Books

An Artobiography That is Personal, But Not Universal

The cover of "Strom of the i," an "artobiography" by artist and graphic designer Tina Collen (2009, Art Review Press) (all photos by the author)

Boulder Bookstore owner David Bolduc said of artist and graphic designer Tina Collen’s “artobiography,” titled Storm of the i (2009) and published by Art Review Press, “I’ve been in the book business for thirty years and have seen a lot of books. But I’ve never seen anything like Storm of the i.”

I agree with Bolduc that Storm of the i doesn’t look like other books, but Storm’s uniqueness is also what hinders it most. The book defies traditional design and layout, like a watered down, less haunting version of American author Mark Z. Danielewski’s popular House of Leaves (2000). Storm of the i is also a confusing book formally and conceptually. It vacillates throughout all three hundred pages between various different styles — photo album, scrapbook, self-help, personal memoir, maudlin diary, autobiography — and none of them seem to help its author’s intent.

A foldout from "Storm of the i"

Creating the term “artobiography,” Collen tries to tell her personal life story through the prism of art. She does not present her life as the life of an artist, however, but rather from the perspective of a life lived by an artistic methodology; she approaches and describes life as an artist would approach a new project. This aspect of Storm of the i is the most unique, truthful and interesting idea Collen’s book explores. As she writes in her book, “art is essentially serendipity and editing, as is life.” Interwoven into her story of personal discovery and familial drama, centering on unresolved issues with her father, are interesting stories of creativity.

Collen's "pornage," a name she coined to describe her technique of creating floral images out of collaged scraps of pornography (click to enlarge)

In her book, Collen recounts stories about starting numerous different businesses, from selling her handmade jewelry early in life, to her more successful silk plant arrangements for the offices of various corporations. In the early 1990s she bought, destroyed and rebuilt her own home, living inside during the reconstruction and overseeing the every aspect of the building. She had a brief foray into the art world with her “fleurotica” collage work, floral images made from assembled scraps of pornography. Her “pornage,” as she named the technique, is humorous and provocative, and earned her an exhibition in Paris. Even the manner in which Collen relates to and engages with her children reminded me of the way my own artist mother let us play in her ceramic studio. Somehow Collen seems to turn the mundane in her life into short-lived, creative adventures.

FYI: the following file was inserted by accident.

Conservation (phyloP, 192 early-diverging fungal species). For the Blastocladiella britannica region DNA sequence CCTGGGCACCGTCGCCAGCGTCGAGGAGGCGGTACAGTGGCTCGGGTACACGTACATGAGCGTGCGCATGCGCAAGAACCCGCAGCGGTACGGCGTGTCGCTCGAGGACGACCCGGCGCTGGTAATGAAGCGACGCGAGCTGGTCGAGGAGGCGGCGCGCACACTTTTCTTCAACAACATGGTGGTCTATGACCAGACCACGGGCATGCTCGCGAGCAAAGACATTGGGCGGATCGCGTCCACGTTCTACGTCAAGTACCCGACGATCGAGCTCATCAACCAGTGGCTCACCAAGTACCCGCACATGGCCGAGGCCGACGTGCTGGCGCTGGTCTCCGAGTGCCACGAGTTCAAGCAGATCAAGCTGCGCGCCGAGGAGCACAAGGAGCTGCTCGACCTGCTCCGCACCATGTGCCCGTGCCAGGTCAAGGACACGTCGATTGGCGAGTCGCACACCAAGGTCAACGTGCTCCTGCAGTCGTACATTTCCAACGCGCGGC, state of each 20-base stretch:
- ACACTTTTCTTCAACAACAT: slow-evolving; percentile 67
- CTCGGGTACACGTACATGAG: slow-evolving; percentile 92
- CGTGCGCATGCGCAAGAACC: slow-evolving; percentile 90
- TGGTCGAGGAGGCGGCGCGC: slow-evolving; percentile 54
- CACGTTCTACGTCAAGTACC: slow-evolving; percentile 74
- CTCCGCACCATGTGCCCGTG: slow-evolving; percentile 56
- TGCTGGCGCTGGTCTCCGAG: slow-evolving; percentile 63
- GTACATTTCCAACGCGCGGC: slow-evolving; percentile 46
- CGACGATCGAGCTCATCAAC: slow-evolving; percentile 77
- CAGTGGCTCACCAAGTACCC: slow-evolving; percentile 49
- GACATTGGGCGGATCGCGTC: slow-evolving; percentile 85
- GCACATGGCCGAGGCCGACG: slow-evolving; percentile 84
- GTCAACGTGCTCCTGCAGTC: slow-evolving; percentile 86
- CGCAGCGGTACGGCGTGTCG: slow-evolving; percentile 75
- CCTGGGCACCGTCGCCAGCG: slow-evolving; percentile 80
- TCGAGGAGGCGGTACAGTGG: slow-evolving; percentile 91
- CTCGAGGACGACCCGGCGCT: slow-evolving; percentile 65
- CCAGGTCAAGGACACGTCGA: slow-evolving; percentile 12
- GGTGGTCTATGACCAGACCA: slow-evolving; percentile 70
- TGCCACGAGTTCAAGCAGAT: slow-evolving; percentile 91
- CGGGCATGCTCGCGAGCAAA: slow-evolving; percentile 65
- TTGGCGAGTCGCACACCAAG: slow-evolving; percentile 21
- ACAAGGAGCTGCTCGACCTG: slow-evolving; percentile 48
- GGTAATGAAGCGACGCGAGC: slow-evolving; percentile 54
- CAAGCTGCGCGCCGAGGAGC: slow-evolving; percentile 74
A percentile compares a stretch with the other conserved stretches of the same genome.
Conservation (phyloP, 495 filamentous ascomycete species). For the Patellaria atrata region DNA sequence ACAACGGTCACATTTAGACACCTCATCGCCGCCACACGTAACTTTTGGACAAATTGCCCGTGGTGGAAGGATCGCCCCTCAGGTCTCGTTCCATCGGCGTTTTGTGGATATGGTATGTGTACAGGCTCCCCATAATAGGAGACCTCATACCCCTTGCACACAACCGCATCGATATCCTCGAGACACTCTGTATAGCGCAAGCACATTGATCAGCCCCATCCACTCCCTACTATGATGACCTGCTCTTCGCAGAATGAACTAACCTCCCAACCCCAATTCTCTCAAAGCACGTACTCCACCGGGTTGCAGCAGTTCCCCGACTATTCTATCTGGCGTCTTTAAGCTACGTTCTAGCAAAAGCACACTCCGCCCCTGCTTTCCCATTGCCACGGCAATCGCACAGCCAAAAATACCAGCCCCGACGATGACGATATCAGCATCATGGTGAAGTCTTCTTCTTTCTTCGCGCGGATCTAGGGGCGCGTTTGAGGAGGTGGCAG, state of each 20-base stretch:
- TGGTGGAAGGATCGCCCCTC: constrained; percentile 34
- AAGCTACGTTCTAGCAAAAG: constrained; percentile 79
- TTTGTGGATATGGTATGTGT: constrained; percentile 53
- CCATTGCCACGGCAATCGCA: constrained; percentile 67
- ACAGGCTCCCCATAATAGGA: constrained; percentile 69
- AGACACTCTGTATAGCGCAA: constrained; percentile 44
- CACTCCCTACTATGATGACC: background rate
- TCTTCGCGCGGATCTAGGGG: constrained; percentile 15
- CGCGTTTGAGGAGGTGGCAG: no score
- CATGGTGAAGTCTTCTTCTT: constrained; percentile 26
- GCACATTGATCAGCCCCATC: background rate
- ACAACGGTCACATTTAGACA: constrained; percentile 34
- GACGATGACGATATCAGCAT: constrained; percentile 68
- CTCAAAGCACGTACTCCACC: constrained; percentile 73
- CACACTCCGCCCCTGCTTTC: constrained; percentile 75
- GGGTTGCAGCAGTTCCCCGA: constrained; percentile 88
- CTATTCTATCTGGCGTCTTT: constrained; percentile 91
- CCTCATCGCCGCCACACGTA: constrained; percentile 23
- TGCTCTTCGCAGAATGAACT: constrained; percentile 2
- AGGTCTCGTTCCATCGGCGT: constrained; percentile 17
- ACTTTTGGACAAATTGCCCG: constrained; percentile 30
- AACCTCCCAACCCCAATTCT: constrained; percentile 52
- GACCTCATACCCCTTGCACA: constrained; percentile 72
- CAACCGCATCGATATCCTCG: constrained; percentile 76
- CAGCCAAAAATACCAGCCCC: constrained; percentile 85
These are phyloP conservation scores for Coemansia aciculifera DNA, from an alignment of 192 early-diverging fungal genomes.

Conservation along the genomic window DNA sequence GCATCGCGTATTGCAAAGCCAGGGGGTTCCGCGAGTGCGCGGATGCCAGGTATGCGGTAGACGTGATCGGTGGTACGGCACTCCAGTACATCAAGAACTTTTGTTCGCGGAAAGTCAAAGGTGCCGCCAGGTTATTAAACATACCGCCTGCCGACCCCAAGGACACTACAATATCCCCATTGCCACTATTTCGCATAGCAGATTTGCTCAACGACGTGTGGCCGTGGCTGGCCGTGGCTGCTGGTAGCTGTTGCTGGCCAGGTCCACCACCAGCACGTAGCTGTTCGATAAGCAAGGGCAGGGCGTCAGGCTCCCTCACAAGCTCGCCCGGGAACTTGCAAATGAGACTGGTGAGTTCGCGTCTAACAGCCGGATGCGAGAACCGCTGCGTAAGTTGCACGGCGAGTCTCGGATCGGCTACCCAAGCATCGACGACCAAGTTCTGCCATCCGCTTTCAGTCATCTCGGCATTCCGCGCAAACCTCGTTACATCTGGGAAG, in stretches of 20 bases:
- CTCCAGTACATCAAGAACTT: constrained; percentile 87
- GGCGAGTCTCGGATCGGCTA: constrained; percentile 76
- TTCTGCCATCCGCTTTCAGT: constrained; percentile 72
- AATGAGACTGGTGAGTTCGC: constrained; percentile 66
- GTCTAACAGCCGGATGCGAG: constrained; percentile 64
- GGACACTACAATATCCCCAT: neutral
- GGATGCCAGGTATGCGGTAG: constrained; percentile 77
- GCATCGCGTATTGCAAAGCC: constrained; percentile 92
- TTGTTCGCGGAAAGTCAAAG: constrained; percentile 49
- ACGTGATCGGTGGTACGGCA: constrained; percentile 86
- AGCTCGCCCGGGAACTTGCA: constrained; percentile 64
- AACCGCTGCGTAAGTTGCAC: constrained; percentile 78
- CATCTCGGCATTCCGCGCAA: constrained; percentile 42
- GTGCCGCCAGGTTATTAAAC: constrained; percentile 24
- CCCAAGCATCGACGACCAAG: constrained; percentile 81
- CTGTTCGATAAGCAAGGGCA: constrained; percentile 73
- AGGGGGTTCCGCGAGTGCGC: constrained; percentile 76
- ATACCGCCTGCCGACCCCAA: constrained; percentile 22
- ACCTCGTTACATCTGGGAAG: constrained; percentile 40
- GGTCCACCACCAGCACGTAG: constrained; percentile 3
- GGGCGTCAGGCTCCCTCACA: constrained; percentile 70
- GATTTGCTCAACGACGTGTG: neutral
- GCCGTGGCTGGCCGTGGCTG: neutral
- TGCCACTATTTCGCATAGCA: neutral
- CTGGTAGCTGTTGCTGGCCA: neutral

Through Storm of the i, Tina Collen also explores the uncertainty and confusion she felt about herself and her family. She questions who she was, who she is and how those around her, mainly her father, husband and two boys, shaped the person she has become.

The book is written with heavy sentimental and motivational overtones, some examples of which include listing of psychologist Abraham Maslow’s “hierarchy of needs,” and quotes like “every person must choose how much truth he can stand,” and, “it’s never to late to be what you might have been.” Collen states that writing this book helped her make sense of much about her family that had always alluded her, making the act of writing her story self-help in the truest sense of the word. Though Collen works with the universal theme of self discovery, Storm of the i struggles to find a context outside of its author’s own particular life, and the book’s relevance for its readers wanes as the story moves from childhood through adulthood and into middle age.

Images of Collen's silk floral arrangements from "Storm of the i"

Collen’s “artobiography,” designed by the author herself, a professional graphic designer, seems to intentionally break the rules of good graphic design. Collen changes font, color and style more often than the reader can keep up with, and the book is chock-full of family snapshots, photographs, artworks, both hers and other artists, quotes, pop-ups, foldouts, lists, scans, photocopied notes and hand-written, almost illegible inserts of text.

Her overuse of drop shadows, demarcating something personal in nature like a letter to her father, a photograph of her siblings, or an old business card from one of her many ventures, rob the book of any formal sophistication it could have had. In desperate need of some self-editing, it’s really a shame Storm of the i was never edited enough to become a poignant memoir.

Despite Storm’s obvious formal and narrative faults, it’s hard to dismiss anyone’s life story, regardless of how little me might know or care about it. Everyone’s story does matter, but to whom? Reading Storm of the i forces you to question the importance of personal narratives and the need, relevance and place for autobiographies by the non-famous. I firmly believe in the idea that the personal is universal, that highly specific personal experiences can speak the best about universal experience. It’s a delicate balance you need to strike, however, to turn your story into a story that means something for someone else. Tina Collen valiantly reaches for the universal in Storm of the i, but she never does find it.

Storm of the i (Art Review Press, 2009) is available at the author’s website, www.tinacollen.com.

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